22nd September 2015: Uganda People’s Defence Force (UPDF) troops are set to withdraw from South Sudan next week. This agreement was reached in Khartoum Sudan following a closed doors meeting between South Sudan soon-to-be first vice president of the transitional government Riek Machar and President Omar al Bashir and Yoweri Museveni of Sudan and Uganda respectively.
Uganda People’s Defence Force troops lodged in South Sudan are expected to withdraw after being in the country since December 2013.
Khartoum, Sudan the venue of the first meeting between Uganda’s President Yoweri Museveni, Sudan’s Omar Bashir and the soon-to-be first Vice President of Transitional Government of National Unity in South Sudan Riek Machar since the South Sudan conflict erupted in 2013.
The meeting discussed the withdrawal of the UPDF troops from Juba and a rebel-disarmament of the rebel in South Sudan to ensure the success of the IGAD-PLUS peace agreement of South Sudan.
In December 2013, Uganda deployed over 3000 UPDF troops into Somalia to help resolve the conflict between the Rebel under Riek Machar and the government of Salva Kiir.
The UPDF set up base near the Juba Airport initially with the aim of securing the airport to facilitate the safe evacuation of Ugandans in South Sudan. They have maintained three major bases in South Sudan; near Juba Airport (which is the major one), in Bor and Nisitu.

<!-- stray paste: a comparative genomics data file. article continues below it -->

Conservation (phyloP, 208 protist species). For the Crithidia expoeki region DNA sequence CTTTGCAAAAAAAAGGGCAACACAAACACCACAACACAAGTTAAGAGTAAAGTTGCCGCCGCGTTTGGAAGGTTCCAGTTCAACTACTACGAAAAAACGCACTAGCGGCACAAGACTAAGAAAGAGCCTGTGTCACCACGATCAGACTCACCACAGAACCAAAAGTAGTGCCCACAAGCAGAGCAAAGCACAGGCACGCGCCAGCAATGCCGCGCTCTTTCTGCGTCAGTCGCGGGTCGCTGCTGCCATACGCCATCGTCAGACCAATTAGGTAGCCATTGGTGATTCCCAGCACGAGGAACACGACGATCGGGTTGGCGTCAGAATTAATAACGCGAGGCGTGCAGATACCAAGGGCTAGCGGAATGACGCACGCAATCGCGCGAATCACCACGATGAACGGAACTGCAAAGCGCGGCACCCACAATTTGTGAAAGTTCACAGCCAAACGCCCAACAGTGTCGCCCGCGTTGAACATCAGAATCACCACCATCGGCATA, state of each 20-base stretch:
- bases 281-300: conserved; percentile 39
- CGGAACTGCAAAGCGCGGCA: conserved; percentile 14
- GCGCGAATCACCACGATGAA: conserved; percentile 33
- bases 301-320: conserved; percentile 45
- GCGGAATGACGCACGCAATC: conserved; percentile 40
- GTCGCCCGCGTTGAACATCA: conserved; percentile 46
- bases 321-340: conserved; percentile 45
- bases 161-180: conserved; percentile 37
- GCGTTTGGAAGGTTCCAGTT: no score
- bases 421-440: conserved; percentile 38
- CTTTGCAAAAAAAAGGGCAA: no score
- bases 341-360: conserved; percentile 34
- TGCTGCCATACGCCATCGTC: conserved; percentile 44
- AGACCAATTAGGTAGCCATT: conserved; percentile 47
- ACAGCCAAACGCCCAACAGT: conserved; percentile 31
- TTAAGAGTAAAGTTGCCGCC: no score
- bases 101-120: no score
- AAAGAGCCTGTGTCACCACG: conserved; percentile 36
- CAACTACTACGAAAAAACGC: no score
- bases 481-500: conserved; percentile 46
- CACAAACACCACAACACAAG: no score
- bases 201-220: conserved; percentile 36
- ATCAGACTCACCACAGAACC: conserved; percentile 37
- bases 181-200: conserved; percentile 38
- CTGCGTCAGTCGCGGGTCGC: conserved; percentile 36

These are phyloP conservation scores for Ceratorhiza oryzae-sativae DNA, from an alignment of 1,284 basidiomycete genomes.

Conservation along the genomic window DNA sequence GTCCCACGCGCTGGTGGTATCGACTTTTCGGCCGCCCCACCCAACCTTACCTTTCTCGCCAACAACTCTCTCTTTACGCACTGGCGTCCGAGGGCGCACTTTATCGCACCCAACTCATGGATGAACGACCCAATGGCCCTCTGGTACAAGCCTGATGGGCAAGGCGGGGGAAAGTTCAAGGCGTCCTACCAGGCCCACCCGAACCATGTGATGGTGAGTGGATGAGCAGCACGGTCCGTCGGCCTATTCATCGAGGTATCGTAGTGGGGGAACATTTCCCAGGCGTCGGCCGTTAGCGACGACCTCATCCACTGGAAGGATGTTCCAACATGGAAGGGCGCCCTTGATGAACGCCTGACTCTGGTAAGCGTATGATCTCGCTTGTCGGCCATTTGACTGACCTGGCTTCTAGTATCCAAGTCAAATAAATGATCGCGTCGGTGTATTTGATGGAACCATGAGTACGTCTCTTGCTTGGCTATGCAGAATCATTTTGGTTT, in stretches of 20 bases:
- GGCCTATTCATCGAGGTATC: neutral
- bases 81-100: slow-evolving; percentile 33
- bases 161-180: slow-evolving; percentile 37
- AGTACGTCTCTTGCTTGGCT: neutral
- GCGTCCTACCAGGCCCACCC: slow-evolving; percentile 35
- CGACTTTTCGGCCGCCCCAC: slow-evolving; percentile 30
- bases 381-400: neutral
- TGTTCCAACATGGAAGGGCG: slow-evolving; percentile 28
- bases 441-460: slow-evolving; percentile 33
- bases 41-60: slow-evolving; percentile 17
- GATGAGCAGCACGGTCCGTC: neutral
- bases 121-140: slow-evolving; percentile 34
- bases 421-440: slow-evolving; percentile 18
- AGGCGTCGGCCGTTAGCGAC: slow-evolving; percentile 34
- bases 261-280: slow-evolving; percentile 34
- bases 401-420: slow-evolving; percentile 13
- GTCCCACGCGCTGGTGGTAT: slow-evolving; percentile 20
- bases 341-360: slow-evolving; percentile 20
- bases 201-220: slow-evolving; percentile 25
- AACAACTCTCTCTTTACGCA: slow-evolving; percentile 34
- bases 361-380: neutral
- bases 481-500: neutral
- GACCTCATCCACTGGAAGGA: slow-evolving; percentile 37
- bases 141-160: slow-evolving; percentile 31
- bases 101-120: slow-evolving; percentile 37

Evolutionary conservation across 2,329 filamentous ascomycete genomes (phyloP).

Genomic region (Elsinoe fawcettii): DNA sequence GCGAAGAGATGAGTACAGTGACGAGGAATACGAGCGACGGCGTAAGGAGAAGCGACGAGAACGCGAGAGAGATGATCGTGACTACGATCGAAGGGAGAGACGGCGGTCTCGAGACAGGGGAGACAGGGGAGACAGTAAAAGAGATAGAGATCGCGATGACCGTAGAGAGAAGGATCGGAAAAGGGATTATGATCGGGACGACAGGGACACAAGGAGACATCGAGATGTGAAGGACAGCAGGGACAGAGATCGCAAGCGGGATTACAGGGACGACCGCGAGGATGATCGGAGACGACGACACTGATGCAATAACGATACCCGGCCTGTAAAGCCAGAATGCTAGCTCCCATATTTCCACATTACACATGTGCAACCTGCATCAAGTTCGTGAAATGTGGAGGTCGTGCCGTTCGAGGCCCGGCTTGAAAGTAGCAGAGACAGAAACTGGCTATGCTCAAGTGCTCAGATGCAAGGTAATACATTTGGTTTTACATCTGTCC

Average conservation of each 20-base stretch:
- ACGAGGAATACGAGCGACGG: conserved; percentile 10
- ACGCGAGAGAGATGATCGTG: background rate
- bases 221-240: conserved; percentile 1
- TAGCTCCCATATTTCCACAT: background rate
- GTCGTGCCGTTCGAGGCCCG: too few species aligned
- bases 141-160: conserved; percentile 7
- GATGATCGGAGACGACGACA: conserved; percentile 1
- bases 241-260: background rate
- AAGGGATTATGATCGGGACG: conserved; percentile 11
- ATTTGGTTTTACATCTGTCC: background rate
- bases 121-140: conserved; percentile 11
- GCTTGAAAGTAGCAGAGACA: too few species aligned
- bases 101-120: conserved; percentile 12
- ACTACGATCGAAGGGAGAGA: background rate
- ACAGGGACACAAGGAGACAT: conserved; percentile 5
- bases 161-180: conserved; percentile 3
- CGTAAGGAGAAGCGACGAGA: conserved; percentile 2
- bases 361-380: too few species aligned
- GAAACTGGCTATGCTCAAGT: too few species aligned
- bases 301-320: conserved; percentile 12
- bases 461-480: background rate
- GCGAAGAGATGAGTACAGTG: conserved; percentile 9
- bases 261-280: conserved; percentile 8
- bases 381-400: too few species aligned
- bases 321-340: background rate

Uganda’s commitment to aiding South Sudan end the conflict was visible by the artillery present ranging from helicopter gunships, heavy military tanks, armored vehicles as well as the larger man power deployed both for advisory and logistical support.
Since their deployment into South Sudan they have played a major role in;
- protecting President Salva Kiir from the rebels as well as regain major strategic towns in the oil-rich Upper Nile region from the rebels
- guarding major infrastructure like the Juba Airport to facilitate transport in and out of the country
- protecting the main Uganda-South Sudan trade route along the Juba-Nimule Highway
Uganda categorically stated that the withdrawal of her troops would only be prompted by the deployment of either the IGAD forces or the East African Stand-by Force.
Riek Machar and other SPLM-IO officials have previously held reservations on the role of the UPDF in South Sudan and the impediment they caused to the success of the cease-fire and transitional government success.
The withdrawal of the UPDF is not only a sign of thawing the icy relationship between Museveni and Machar but also a ray of light in the success of the peace agreement signed for South Sudan. UPDF’s departure indicates the first major steps towards the chronological phases of the peace deal implementation.
Uganda will however give advisory support especially on the disarmament of the South Sudan rebels and other necessary efforts to ensure South Sudan’s stability as a conflict directly affects her.